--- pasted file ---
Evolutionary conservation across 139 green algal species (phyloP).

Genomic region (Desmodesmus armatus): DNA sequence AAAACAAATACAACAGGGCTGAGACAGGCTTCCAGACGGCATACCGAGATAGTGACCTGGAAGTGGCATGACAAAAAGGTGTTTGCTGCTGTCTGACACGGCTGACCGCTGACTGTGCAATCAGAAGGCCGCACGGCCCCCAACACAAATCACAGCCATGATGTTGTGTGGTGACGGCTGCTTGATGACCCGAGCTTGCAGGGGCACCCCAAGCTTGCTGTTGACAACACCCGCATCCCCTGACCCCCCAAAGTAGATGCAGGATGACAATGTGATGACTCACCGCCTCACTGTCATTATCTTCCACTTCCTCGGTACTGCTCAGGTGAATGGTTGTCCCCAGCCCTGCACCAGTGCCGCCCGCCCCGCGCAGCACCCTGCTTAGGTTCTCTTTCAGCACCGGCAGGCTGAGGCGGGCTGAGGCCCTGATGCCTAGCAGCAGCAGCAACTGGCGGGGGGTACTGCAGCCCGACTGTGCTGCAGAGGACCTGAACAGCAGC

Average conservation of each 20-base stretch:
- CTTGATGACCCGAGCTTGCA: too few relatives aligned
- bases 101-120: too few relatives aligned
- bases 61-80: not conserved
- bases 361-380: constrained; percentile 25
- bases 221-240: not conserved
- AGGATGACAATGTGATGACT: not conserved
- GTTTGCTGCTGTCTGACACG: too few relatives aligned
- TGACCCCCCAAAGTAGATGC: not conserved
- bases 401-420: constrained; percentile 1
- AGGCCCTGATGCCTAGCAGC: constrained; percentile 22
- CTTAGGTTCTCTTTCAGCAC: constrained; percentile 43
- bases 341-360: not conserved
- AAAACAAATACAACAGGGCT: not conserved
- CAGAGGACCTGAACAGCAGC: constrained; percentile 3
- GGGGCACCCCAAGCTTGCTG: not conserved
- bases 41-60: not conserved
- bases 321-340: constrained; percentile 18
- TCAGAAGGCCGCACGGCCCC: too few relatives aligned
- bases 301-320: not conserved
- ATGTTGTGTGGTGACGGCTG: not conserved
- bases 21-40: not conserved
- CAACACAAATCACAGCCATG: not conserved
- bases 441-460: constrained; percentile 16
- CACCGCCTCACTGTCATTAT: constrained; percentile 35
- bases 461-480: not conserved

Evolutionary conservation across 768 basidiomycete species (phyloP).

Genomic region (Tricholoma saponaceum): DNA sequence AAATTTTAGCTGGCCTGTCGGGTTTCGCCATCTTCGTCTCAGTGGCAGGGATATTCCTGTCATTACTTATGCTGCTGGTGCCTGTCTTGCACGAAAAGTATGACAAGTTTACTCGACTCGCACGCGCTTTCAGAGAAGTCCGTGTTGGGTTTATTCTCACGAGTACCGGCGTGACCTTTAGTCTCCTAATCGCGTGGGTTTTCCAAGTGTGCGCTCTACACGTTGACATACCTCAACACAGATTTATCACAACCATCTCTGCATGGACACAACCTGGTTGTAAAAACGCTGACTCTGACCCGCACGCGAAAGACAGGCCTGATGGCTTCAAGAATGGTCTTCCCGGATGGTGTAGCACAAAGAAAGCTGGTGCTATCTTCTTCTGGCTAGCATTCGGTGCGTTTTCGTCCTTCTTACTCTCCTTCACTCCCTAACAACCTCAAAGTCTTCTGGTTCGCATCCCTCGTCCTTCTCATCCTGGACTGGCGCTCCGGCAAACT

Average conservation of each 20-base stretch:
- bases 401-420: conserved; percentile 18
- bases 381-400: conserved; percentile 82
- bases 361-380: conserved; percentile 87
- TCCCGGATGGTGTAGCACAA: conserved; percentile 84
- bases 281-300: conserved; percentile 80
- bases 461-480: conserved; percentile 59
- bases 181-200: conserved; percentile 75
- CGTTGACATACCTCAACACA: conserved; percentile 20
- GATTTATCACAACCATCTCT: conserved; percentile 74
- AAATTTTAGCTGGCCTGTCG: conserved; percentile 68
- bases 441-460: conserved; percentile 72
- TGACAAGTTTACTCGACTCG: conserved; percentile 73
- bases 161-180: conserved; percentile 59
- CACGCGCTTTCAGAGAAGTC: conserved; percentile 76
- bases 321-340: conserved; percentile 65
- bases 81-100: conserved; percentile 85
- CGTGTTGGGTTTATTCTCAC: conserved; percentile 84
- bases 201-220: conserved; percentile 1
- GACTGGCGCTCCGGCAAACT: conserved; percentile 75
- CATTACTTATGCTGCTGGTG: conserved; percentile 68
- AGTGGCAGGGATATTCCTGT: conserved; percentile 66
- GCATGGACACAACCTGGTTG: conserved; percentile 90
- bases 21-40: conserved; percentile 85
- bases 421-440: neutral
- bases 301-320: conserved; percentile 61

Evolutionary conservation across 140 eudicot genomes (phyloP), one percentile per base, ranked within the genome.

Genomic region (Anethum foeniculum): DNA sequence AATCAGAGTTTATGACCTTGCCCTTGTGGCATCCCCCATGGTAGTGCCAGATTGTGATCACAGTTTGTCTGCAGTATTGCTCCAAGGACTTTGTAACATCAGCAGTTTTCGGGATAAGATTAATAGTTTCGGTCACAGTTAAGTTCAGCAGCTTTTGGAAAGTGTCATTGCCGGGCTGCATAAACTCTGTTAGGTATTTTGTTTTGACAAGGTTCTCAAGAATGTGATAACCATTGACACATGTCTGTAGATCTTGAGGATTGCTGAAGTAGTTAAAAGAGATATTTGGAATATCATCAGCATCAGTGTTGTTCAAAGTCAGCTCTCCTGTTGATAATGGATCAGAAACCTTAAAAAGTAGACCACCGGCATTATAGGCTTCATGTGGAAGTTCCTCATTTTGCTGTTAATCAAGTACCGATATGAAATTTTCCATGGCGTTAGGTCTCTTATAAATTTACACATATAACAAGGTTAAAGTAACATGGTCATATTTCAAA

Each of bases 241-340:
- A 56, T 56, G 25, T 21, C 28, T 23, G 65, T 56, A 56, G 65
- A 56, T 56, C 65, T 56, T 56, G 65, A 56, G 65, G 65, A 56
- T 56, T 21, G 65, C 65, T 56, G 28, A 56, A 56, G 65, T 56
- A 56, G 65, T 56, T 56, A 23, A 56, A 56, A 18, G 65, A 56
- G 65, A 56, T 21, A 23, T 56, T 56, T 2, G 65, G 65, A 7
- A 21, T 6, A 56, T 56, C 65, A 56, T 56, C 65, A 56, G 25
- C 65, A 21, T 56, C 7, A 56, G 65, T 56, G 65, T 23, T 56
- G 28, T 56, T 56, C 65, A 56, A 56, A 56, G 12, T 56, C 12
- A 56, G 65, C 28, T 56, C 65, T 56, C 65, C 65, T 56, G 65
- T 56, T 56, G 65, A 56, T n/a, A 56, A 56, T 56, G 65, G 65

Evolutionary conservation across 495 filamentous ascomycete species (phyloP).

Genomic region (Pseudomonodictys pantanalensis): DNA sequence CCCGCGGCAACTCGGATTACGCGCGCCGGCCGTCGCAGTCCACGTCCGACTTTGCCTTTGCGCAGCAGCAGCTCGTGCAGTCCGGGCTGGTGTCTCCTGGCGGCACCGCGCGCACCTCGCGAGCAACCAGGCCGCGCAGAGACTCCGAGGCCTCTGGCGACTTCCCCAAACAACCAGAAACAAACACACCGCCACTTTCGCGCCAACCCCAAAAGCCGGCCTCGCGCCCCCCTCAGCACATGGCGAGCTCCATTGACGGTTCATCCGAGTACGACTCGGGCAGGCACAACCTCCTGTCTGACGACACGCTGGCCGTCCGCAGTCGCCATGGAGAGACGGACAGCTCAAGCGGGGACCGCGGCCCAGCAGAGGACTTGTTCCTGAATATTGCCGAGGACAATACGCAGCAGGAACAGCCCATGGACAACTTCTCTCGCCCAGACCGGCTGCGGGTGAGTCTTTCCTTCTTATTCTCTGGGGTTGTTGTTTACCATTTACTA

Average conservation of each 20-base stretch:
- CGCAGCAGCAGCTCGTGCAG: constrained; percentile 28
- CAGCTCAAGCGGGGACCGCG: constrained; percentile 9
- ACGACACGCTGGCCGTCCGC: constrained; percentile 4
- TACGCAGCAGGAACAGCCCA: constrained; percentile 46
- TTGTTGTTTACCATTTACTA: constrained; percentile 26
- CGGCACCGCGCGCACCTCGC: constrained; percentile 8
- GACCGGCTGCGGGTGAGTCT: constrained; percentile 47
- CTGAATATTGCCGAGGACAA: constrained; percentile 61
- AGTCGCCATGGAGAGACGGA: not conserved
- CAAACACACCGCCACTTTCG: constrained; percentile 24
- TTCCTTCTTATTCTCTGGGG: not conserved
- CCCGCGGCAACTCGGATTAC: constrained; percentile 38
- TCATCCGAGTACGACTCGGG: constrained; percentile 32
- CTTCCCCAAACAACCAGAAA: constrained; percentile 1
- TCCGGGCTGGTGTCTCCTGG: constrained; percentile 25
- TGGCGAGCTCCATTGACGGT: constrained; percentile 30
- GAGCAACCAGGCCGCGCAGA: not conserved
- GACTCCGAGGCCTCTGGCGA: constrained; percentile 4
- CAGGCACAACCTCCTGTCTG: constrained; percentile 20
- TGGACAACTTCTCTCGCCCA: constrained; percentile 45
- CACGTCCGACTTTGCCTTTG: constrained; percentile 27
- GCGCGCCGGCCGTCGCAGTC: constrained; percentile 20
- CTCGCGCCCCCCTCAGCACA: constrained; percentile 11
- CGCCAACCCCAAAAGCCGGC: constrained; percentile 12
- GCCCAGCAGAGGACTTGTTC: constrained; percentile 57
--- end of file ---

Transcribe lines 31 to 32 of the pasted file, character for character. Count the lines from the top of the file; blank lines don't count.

Average conservation of each 20-base stretch:
- bases 401-420: conserved; percentile 18